The electrophoresis was carried out in tris-glycine running buffer pH 8.3 (Trizma base 1.515 g, glycine 7.2 g, SDS 0.25 g/500 ml) at 20 mA/gel constant current for 90 min and proteins were visualised by coomassie blue R250 staining.
Evaluation of chromatograms and electrophoretograms. HPTL chromatograms and SDS-PAGE electrophoretograms were scanned with an Epson Perfection® V500 Photo scanner at 600 DPI resolution as 16-bit grayscale TIFF images and analysed with TL 120 software (Kaynar et al. 2013). Results were expressed as the percentages of fractions.
Data analysis. Data were subjected to 4-way ANOVA using the GLM Procedure (SAS 2002). The model included the main effects of breed, parity, sampling day, and sampling time as well as their 2-, 3- and 4-way interactions. Non-significant terms were subjected to backward elimination from the linear model. Differences among subcategories were compared using the LSD option. Differences were considered to be statistically significant at P < 0.05.
Table 2. Effects of variables on milk lipid profiles.
The experiment started in 34 ± 6 DIM and A.M. milking was at 06:00 h. TAG-CE = triacylglycerol, FFA = free fatty acid, CHOL = cholesterol, DAG = diacylglycerol, PL = phospholipid.
a,b,c,dsuperscripts represent statistical differences among the factor categories.
Table 3. Effects of variables on milk protein profiles.
The experiment started in 34 ± 6 DIM and A.M. milking was at 06:00 h. NS = not significant .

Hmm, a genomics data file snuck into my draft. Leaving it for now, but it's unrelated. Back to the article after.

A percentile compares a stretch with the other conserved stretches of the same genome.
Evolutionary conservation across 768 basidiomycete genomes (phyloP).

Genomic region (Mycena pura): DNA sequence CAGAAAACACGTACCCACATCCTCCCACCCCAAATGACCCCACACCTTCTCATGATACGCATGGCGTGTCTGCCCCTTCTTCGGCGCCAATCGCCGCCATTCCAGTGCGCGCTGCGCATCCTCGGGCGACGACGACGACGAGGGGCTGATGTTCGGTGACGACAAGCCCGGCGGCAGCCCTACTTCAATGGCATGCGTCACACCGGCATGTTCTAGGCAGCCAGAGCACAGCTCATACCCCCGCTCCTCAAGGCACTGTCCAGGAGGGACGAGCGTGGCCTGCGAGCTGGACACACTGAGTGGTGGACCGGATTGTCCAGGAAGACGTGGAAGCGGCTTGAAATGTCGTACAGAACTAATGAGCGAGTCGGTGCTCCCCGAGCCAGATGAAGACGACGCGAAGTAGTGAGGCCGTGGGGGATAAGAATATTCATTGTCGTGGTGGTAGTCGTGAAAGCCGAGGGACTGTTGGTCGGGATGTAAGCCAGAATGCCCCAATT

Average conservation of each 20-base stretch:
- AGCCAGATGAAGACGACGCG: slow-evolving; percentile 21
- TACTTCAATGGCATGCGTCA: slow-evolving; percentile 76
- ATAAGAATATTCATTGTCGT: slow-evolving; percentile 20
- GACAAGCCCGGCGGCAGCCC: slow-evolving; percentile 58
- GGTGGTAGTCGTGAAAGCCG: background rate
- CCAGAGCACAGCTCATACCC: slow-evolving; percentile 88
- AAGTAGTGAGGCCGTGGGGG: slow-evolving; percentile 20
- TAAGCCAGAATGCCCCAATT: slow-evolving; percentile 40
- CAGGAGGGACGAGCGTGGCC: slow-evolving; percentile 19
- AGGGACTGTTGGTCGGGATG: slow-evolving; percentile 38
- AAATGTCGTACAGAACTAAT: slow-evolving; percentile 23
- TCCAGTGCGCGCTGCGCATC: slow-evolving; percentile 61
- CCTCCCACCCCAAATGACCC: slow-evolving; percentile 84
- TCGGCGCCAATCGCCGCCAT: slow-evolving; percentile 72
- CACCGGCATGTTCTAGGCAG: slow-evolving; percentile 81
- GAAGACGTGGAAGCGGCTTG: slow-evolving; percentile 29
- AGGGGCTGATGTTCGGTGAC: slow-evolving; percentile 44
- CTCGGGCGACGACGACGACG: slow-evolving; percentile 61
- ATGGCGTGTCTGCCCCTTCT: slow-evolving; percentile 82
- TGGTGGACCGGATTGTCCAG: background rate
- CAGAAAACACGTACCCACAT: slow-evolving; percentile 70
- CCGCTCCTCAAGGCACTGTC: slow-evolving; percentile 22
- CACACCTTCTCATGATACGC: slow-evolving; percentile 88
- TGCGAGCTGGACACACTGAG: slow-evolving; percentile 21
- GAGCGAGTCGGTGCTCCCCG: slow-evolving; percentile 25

a,b,c,d Superscripts represent statistical differences among the factor categories.
Unless mentioned below there was no main effect of fixed factors and their interactions. The effects of proposed factors causing variation in SCC (Table 1), lipid (Table 2), and protein (Table 3) profiles are presented.
Somatic cell count
SCC increased as parity advanced (P < 0.0005) and SCC decreased at later sampling times relative to A.M. milking (P < 0.0001).
Brown Swiss had higher TAG-CE (P < 0.004) and DAG (P < 0.005) and lower CHOL (P < 0.0001) and PL (P < 0.0001) fractions than Holstein. As parity advanced, the FFA (P < 0.0001), CHOL (P < 0.03), DAG (P < 0.0001), and PL (P < 0.04) fractions fluctuated.
Sampling day did not cause variation in lipid fractions. The FFA (P < 0.004) and CHOL (P < 0.05) fractions varied by the sampling time, whereas the TAG-CE, DAG, and PL fractions did not exhibit diurnal variation.
There was a breed . parity interaction effect on lipid profile (P < 0.02 to P < 0.0001). There were parabolic increases in TAG-CE, FFA, and DAG percentages in Holstein, whereas there were parabolic decreases in CHOL and PL percentages in Brown Swiss, as the parity advanced (Figure 1).
Figure 1. Effect of breed by parity interaction on milk lipid profiles.
About 24% of milk proteins were identified in SDSPAG electrophoretograms. Except for the lactoferrin fraction, there was a breed effect on protein profile. Brown Swiss cows had greater fractions of IgG and IgA, albumin, casein (α, β, and κ), α-LA, and β-LG in milk than Holstein cows (P < 0.0005 to P < 0.0001).
As parity advanced, protein fractions changed in different fashions (P < 0.02 to P < 0.0001). There was linear decrease in the IgG fraction, parabolic decreases in the albumin and IgA fractions after the 2nd lactation, parabolic increases in the lactoferrin, α-casein, α-LA, and β-LG fractions after the 2nd lactation, a cubic change in the κ-casein fraction and an exponential decrease in the β-casein fraction after the 1st lactation.